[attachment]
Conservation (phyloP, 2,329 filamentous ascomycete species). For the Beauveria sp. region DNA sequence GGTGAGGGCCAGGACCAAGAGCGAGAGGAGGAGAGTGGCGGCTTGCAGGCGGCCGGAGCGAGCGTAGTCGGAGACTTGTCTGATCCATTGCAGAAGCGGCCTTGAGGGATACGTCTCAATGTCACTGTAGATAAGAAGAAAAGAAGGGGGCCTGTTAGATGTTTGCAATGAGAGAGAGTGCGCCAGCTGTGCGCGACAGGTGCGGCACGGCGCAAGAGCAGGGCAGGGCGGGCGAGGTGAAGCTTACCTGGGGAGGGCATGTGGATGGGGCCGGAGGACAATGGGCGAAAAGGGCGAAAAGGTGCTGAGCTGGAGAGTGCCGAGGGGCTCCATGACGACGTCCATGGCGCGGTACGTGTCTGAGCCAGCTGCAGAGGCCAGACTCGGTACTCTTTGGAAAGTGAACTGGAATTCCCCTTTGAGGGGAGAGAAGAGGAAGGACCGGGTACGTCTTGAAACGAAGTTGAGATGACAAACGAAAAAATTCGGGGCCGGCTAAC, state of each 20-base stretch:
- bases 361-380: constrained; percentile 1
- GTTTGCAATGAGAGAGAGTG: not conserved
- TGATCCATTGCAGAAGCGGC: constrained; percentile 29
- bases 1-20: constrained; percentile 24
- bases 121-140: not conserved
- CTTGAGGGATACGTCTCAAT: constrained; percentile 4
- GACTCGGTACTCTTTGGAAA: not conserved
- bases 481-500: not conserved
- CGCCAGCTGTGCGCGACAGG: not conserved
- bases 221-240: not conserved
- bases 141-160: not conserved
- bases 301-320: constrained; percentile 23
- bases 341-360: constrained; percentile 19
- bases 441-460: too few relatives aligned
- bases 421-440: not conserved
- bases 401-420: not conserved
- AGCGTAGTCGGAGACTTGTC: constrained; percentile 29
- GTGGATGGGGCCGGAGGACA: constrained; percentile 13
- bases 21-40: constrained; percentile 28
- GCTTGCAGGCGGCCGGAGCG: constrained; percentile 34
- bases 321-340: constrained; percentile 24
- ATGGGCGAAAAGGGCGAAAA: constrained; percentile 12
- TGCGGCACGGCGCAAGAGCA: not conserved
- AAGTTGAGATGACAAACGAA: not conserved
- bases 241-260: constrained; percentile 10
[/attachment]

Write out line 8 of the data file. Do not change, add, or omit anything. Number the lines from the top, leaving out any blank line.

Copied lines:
- GACTCGGTACTCTTTGGAAA: not conserved